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I am trying to get list of unique elements for a custom datatype. I seriously couldn't figure out why this doesn't work. The control never reaches the Equals implementation in the below code. Could someone please help with this?

public class customobj : IEqualityComparer<customobj>
{
    public string str1;
    public string str2;

    public customobj(string s1, string s2)
    {
        this.str1 = s1; this.str2 = s2;
    }

    public bool Equals(customobj obj1, customobj obj2)
    {
        if ((obj1 == null) || (obj2 == null))
        {
            return false;
        }
        return ((obj1.str1.Equals(obj2.str1)) && (obj2.str2.Equals(obj2.str2)));

    }

    public int GetHashCode(customobj w)
    {
        if (w != null)
        {
            return ((w.str1.GetHashCode()) ^ (w.str2.GetHashCode()));
        }
        return 0;
    }
}

And below is the part where i am trying to retrieve distinct elements of list.

List<customobj> templist = new List<customobj> { };

templist.Add(new customobj("10", "50"));
templist.Add(new customobj("10", "50"));
List<customobj> dist = templist.Distinct().ToList();
share|improve this question

Your class does not override base Equals() from object class, and Distinct() is using it.

Try overriding base Equals, and calling your custom Equals(Rectangle obj1, Rectangle obj2) from there.

Also, if you want to inherit from typed comparer, use IEquatable<T> , but not IEqualityComparer<Rectangle>

share|improve this answer
bool Equals(Rectangle obj1, Rectangle obj2)

is a static method of Object, so it can't be overridden.

You must override the instance Equals instead.

public override bool Equals(Object obj) {
    ...
}
share|improve this answer

If you want to implement IEqualityComparer in Rectangle's class you should to write something this:

List<Rectangle> dist = templist.Distinct(new Reclangle("","")).ToList();

Usually it is implements through an RectangleComparer class:

class RectangleComparer : IEqualityComparer<Rectangle>
{
   public static IEqualityComparer<Rectangle> Instance { get {...} }
...
}

List<Rectangle> dist = templist.Distinct(RectangleComparer.Instance).ToList();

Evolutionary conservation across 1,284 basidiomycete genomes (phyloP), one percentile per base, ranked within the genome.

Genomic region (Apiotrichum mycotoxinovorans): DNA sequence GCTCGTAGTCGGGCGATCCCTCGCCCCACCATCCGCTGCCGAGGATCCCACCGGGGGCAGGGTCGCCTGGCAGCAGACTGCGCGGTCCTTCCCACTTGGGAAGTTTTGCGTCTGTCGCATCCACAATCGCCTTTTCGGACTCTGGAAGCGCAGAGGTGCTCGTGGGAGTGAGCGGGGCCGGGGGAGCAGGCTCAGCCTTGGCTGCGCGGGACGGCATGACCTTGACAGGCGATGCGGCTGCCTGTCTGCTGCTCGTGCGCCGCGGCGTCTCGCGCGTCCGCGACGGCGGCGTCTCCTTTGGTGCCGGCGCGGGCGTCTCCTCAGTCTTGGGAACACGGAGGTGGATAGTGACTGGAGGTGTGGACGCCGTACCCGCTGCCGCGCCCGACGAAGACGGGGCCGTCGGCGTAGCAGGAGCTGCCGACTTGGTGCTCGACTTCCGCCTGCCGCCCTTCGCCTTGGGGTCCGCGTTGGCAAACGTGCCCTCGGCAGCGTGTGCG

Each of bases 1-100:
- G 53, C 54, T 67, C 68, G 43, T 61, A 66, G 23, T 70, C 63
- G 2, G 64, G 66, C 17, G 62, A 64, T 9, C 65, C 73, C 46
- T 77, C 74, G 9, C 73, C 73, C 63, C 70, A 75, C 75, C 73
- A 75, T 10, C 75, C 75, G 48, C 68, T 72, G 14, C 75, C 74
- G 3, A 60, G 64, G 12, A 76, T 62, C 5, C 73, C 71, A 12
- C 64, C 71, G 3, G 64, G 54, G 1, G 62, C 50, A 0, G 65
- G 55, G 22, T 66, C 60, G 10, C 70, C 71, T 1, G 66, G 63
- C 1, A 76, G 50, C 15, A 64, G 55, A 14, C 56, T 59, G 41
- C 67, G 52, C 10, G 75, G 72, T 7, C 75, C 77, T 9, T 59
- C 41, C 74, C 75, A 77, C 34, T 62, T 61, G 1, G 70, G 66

Or override GetHashCode and Equals =)

share|improve this answer

You are implementing the wrong interface. Your class implements IEqualityComparer<Rectangle>, not IEquatable<Rectangle>. Unless you pass in an IEqualityComparer to Distinct, it will use either IEquatable.Equals (if youe class implements it) or Object.Equals.

public class Rectangle : IEquatable<Rectangle>
{
    public string width;
    public string height;

    public Rectangle(string s1, string s2)
    {
        this.width = s1; this.height = s2;
    }

    `IEquatable.Equals
    public bool Equals(Rectangle obj2)
    {
        if (obj2 == null)
        {
            return false;
        }
        return ((this.width.Equals(obj2.width)) && (this.height.Equals(obj2.height)));

    }

    `override of object.Equals
    public override bool Equals(Object(o2)
    {
       if(typeof(o2) == typeof(Rectangle))
           return ((Rectangle)this.Equals((Rectangle)o2);

       return false;
    } 

    'override of object.GetHashCode
    public override int GetHashCode()
    {
        return ((this.width.GetHashCode()) ^ (thisw.height.GetHashCode()));
    }
}

Also, is there a particular reason why your width and height are strings and not numeric types? It seems very odd, and could lead to weird bugs such as assuming that "100" and "0100" and " 100 " are equal, when in fact they are distinct strings and will have different hash codes.

share|improve this answer
    
Thanks.. this clarified my understanding – inquisitive Apr 1 '13 at 13:40

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